MinBalance follows Dr. Schroeder's lessons about the importance of minerals. We use mineral levels and ratios as indicators of biological function at the cellular level. We make recommendations to bring those crucial minerals into better balance.
Schroeder, Henry A., M.D. (1974). The poisons around us: Toxic metals in food, air, and water. Bloomington: Indiana University Press. Dr. Schroeder calculates redistibution of metals to the Earth's surface by mining and pollution. He compares these figures with the respective natural fluxes at the surface. He also measures the depletion of nutrient minerals by processing food. Schroeder views metals as a form of pollution which alters the surface chemical environment in which life has lived and evolved, unlike organic substances which are eventually biodegradable. There's much to learn from his attention to toxic metals replacing nutritional minerals in our bodies and environment.
- Schroeder calculates lead and cadmium pollution to be causing major toxicity to humankind. (chs. V, VII).
- Today we might disagree with some details of Schroeder's conclusions (e.g. that mercury bioaccumulated in fish isn't of quantitative concern [ch. VI]).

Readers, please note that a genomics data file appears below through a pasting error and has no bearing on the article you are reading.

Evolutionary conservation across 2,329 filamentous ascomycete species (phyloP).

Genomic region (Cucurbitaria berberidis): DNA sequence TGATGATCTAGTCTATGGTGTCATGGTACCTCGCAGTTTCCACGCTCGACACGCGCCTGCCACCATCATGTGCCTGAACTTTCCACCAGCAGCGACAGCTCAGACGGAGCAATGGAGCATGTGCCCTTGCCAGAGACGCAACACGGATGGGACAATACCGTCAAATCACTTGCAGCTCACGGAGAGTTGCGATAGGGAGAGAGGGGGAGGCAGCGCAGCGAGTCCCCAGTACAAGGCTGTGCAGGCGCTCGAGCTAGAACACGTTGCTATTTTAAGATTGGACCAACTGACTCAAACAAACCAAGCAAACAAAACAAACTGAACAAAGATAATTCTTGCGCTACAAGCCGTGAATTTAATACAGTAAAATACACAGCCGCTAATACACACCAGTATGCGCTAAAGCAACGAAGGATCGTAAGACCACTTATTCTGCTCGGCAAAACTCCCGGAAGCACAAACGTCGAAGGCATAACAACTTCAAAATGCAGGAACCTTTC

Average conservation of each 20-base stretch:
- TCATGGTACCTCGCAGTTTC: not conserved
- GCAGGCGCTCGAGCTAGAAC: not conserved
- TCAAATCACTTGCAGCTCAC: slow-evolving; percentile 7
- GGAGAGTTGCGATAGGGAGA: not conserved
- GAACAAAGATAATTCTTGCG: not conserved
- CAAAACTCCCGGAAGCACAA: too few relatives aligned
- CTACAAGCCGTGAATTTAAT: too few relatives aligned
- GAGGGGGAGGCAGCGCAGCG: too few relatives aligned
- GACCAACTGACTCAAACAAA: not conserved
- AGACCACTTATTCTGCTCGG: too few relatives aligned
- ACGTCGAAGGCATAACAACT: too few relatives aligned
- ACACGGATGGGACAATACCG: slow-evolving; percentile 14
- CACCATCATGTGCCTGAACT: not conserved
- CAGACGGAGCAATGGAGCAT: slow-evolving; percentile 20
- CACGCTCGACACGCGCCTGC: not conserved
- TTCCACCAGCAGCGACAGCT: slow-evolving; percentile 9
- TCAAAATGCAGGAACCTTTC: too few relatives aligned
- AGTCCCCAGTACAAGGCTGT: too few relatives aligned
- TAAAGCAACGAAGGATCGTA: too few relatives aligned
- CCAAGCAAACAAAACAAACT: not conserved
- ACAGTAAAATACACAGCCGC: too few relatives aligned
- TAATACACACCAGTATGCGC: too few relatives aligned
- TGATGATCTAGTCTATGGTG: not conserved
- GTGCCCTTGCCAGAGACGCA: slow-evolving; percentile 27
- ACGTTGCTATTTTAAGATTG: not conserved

- Dr. Schroeder additionally calculates how difficult it is to obtain enough nutrition when 10-50% of diet is "empty calories" from sugar, grains, alcohol, and refined foods, even if the remainder were from healthful whole foods. (pp. 123-5).
- "Some people will say that we do not yet know enough about the exact mechanisms of disease from pollutants, and until we do, we have no justification for controlling them. That, of course, is nonsense. A poison is a poison, and most of us do not need to know exactly how it poisons before we begin to avoid it." (p. 136).
- Schroeder believed that with a logical plan about each individual element, it is well within mankind's ability to keep metal pollution under control.
Schroeder, Henry A., M.D. (1976). Trace elements and nutrition. London: Faber and Faber. [Originally published in 1973 as The trace elements and man. Old Greenwich, CT: Devin-Adair Co.]